View details for DOI 10.1038/s41551-021-00703-2
View details for Web of Science ID 000640471800001
View details for PubMedID 33859388
View details for PubMedCentralID PMC8370714
Detection of haplotype-dependent allele-specific DNA methylation in WGBS data
2020; 11 (1): 5238
In heterozygous genomes, allele-specific measurements can reveal biologically significant differences in DNA methylation between homologous alleles associated with local changes in genetic sequence. Current approaches for detecting such events from whole-genome bisulfite sequencing (WGBS) data perform statistically independent marginal analysis at individual cytosine-phosphate-guanine (CpG) sites, thus ignoring correlations in the methylation state, or carry-out a joint statistical analysis of methylation patterns at four CpG sites producing unreliable statistical evidence. Here, we employ the one-dimensional Ising model of statistical physics and develop a method for detecting allele-specific methylation (ASM) events within segments of DNA containing clusters of linked single-nucleotide polymorphisms (SNPs), called haplotypes. Comparisons with existing approaches using simulated and real WGBS data show that our method provides an improved fit to data, especially when considering large haplotypes. Importantly, the method employs robust hypothesis testing for detecting statistically significant imbalances in mean methylation level and methylation entropy, as well as for identifying haplotypes for which the genetic variant carries significant information about the methylation state. As such, our ASM analysis approach can potentially lead to biological discoveries with important implications for the genetics of complex human diseases.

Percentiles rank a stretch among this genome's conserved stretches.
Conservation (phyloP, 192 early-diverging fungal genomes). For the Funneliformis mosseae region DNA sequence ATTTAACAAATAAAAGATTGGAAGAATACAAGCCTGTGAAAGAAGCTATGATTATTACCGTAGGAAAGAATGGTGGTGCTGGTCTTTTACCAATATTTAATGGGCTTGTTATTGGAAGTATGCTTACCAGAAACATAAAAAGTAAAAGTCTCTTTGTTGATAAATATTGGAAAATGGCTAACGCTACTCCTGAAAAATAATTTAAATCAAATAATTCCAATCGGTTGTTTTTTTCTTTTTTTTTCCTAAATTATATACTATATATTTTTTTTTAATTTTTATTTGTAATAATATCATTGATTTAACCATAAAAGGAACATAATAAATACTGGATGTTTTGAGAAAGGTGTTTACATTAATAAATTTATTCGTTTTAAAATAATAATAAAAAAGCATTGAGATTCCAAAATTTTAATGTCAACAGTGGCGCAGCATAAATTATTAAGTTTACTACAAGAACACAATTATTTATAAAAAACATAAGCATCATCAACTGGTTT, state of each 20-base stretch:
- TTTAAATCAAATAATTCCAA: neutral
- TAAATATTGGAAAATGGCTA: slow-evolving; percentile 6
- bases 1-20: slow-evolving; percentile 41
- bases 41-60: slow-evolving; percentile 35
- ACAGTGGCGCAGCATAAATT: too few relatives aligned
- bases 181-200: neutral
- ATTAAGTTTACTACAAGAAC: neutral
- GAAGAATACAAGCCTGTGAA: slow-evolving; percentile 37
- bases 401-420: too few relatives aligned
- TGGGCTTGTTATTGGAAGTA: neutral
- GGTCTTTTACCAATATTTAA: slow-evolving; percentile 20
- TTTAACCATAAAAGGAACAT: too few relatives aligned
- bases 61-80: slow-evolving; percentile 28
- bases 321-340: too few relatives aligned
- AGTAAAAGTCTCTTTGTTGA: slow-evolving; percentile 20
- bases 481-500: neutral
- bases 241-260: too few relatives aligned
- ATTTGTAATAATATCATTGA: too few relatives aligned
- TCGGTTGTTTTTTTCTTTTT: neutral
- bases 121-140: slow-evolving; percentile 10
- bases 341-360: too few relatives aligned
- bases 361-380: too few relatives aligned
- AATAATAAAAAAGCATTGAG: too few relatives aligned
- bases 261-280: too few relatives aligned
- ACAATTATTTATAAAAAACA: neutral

View details for DOI 10.1038/s41467-020-19077-1
View details for Web of Science ID 000582056600001
View details for PubMedID 33067439
View details for PubMedCentralID PMC7567826
A Dysregulated DNA Methylation Landscape Linked to Gene Expression in MLL-Rearranged AML.